Bisphenol A (BPA), which is used in the manufacture of plastic food containers and refillable drinks bottles, dysregulates authophagy-regulated lipid metabolism in hepatocytes, according to new research published in Endocrinology.
Bisphenol A, commonly known as BPA, is the great unknown threat to western civilization. More dangerous than demographic shifts, Islam, or even the dreaded THOT, it is set to become the most important political issue of our age. At over 6 billion pounds produced per year it is most ubiquitous plasticizer used on earth. It’s xenoestrogens find their way into your body from the of plastic products you use every day. Bisphenol A is in everything, from your plastic bottle of glistening filtered spring water, to the catheter you’ll use once the toxins from BPA turn cells in your prostate cancerous. Did someone hand you a receipt today? Hopefully you had not recently sterilized your hands with that little bottle of congealed rubbing alcohol you have in the car. Ten thousand times more BPA just leeched into your bloodstream because you used hand sanitizer before touching that thermal paper receipt. If that wasn’t already enough, just remember that it’s in your kid’s milk bottle, your toothbrush, your dental implants and fillings, and your Tupperware lunch container that you microwaved earlier. Bisphenol A is It is the cause of your depression, your low T, your man tits. BPA will be the downfall of civilization that no one sees coming.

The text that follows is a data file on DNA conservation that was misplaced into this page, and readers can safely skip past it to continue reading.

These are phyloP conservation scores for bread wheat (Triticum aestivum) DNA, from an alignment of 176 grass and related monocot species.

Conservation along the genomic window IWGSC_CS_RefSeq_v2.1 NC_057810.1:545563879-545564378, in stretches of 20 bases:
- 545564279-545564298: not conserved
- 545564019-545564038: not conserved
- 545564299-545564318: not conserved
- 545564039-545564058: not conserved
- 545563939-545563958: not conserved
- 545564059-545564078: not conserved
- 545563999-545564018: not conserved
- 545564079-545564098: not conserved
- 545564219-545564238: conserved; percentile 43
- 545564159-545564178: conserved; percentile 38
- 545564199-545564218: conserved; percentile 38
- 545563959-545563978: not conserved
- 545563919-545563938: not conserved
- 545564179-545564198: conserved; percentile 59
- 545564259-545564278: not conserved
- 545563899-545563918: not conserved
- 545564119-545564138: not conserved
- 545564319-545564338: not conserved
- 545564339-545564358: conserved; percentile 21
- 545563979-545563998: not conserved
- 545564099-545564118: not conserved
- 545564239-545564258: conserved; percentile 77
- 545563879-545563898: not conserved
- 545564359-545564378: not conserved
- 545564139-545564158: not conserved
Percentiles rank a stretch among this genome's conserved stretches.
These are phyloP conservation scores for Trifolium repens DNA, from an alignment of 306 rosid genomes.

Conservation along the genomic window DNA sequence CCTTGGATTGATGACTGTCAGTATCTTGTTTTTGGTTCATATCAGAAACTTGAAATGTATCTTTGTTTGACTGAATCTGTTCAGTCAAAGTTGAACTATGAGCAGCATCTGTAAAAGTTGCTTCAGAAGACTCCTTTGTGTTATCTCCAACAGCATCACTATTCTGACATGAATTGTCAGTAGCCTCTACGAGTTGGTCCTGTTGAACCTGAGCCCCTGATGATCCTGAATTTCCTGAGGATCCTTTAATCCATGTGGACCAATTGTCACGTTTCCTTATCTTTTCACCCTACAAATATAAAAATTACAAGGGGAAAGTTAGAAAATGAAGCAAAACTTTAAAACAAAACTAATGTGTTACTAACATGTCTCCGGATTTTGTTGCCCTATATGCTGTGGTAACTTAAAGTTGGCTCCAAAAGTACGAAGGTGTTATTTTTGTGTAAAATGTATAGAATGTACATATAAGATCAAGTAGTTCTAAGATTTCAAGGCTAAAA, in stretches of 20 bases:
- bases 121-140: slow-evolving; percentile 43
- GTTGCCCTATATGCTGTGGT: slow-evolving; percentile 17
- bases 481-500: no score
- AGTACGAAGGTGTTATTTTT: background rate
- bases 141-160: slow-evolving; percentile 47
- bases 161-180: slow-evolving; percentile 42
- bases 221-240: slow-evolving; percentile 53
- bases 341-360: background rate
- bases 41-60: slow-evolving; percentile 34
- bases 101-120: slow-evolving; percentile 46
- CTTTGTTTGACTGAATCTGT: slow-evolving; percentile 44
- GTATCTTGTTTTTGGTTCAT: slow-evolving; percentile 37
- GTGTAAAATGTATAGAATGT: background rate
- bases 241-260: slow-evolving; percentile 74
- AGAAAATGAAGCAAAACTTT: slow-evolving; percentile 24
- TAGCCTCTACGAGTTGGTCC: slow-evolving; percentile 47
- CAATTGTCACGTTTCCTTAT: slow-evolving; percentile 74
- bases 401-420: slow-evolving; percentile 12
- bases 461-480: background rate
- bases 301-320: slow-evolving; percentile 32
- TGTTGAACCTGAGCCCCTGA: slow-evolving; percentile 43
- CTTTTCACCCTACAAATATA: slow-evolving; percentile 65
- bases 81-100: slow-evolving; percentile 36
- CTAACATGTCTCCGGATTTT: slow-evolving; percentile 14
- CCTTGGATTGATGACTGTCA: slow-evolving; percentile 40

from an article published on the European Chemicals Agency site:
In December 2016, the European Commission decided to restrict BPA in thermal paper in the EU. This ban will take effect in 2020, giving manufacturers, importers and users of thermal paper the time to phase it out and find an alternative.
As a result of the restriction, paper manufacturers will need to replace BPA with other dye developers. One potential replacement that is being considered by industry is the chemical Bisphenol S (BPS). However, concerns have been expressed that it may cause similar health problems to BPA. To make sure that one hazardous chemical is not being replaced by another, BPS is currently under substance evaluation and the European Commission has also asked ECHA to further investigate the use of BPS as a substitute for BPA in thermal paper.